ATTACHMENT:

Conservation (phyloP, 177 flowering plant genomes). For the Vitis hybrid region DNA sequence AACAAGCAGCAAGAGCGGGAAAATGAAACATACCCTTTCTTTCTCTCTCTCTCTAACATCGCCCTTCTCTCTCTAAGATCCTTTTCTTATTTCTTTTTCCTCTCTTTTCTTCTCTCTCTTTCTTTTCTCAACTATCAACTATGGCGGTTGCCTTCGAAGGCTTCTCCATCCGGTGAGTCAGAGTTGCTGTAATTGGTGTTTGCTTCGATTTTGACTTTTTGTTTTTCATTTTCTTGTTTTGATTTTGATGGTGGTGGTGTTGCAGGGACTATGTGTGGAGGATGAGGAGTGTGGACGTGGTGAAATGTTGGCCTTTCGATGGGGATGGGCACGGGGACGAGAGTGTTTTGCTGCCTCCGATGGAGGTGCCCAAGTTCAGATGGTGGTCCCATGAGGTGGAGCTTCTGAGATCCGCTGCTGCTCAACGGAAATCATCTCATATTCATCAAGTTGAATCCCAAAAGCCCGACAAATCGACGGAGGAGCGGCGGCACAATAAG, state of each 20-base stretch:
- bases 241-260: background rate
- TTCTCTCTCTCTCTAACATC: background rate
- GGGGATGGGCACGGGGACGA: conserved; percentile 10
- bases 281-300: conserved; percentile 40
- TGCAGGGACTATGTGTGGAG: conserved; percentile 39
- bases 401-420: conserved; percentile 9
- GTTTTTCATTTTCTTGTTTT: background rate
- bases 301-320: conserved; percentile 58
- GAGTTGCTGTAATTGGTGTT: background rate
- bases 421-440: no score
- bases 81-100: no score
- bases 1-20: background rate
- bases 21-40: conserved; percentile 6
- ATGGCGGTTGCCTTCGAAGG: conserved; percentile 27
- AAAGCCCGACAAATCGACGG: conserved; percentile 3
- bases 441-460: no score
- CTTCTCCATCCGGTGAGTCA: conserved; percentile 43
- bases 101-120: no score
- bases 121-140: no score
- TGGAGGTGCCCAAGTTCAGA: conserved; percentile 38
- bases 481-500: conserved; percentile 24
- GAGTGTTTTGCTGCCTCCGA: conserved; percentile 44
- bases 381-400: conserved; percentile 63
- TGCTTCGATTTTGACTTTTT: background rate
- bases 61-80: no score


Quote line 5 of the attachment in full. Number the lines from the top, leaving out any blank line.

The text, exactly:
- bases 281-300: conserved; percentile 40